chapter  14
Immigration and gender-based violence in the West
WithMary Nyangweso, Jacob K. Olupona
Pages 18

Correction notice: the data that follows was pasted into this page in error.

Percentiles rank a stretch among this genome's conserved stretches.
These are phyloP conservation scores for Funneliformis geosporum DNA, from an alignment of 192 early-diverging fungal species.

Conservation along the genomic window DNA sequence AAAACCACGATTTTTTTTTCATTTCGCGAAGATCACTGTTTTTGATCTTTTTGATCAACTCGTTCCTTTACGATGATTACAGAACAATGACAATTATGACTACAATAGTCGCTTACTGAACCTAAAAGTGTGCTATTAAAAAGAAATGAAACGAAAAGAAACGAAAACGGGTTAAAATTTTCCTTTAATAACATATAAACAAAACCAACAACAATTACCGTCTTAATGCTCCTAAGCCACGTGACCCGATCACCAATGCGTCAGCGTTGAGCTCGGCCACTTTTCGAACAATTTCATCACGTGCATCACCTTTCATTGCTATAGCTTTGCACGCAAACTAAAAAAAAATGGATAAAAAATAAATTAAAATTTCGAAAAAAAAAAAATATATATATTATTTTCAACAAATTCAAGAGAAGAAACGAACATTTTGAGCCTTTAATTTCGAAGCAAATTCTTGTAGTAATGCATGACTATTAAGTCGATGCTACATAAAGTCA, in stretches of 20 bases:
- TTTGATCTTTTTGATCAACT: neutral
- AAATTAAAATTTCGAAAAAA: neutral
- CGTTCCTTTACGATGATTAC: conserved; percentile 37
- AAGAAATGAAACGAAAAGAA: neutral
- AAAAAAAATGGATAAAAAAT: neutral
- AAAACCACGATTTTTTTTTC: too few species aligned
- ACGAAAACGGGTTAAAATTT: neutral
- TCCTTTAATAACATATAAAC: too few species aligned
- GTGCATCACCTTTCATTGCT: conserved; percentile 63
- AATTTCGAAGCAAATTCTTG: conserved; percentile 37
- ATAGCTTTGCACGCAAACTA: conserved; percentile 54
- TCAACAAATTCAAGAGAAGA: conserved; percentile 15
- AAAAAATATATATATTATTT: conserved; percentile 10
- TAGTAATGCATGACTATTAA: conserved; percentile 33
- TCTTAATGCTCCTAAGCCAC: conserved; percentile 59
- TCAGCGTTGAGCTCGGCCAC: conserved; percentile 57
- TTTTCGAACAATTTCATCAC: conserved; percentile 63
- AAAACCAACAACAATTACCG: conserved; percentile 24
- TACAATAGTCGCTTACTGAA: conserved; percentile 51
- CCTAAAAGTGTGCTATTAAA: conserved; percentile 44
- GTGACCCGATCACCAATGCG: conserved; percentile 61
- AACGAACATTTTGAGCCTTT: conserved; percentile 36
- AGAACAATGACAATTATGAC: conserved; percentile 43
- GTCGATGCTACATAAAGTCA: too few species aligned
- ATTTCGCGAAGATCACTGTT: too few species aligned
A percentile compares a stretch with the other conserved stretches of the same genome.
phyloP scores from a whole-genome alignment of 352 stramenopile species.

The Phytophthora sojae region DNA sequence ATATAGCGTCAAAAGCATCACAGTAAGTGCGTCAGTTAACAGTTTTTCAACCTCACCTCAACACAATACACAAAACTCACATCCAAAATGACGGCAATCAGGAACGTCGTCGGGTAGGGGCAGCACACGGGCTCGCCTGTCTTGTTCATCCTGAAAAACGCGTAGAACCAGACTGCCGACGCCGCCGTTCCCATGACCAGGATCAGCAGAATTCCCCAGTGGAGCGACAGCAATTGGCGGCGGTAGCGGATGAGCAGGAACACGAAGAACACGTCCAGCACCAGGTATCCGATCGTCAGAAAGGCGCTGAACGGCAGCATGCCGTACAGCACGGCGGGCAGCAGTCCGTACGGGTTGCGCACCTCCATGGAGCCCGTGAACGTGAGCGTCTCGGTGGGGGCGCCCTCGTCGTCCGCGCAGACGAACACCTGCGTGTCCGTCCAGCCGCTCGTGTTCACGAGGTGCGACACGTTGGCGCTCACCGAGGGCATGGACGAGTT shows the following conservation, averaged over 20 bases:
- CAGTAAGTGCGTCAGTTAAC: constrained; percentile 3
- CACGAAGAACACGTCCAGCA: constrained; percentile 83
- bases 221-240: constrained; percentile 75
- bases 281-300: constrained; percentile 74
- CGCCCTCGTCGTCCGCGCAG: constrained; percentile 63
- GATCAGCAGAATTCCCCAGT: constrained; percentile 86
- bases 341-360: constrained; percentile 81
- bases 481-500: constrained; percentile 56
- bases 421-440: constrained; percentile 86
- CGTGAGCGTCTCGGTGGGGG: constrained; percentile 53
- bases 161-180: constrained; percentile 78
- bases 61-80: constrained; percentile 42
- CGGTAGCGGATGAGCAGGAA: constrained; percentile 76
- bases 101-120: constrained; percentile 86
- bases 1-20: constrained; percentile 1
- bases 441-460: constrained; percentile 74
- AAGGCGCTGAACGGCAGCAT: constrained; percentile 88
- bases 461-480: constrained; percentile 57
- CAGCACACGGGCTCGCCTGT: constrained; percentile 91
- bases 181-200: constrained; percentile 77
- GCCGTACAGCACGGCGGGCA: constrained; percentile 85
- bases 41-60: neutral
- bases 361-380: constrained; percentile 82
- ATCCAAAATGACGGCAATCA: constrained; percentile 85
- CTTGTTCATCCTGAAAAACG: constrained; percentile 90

Most migrants seek a better life in Western countries because it is often perceived that these countries are associated with modern progress and values that encourage autonomy and personal growth. The historical movement of civil and human rights is an attraction for most immigrants who migrate to these countries. As a result of being recognized as pioneers of human rights efforts, Western countries, especially the United States, are perceived as endowed with the responsibility of protecting the rights of women and immigrants as the rights of all human beings. Based on this understanding, the United Nations declared that governments should extend basic human rights to all regardless of legal status. Gender and immigration rights are central to this chapter because gender is a significant factor in international immigration. Studies indicate that women constitute about half of the world’s migrants (UNDP, 2009; UN DESA 2017). This chapter highlights how gender-based violence intersects with immigration and religion. Drawing examples from experiences of intimate partner violence (IPV) and female genital cutting, the chapter highlights challenges that some immigrant women live with as they seek to negotiate legitimate cultural and religious values and practices with their claims to human rights in their new world. In highlighting the role of religion in an immigrant’s life, the chapter argues for the significance of incorporating faith-based organization in addressing gender-based violence in immigrant communities.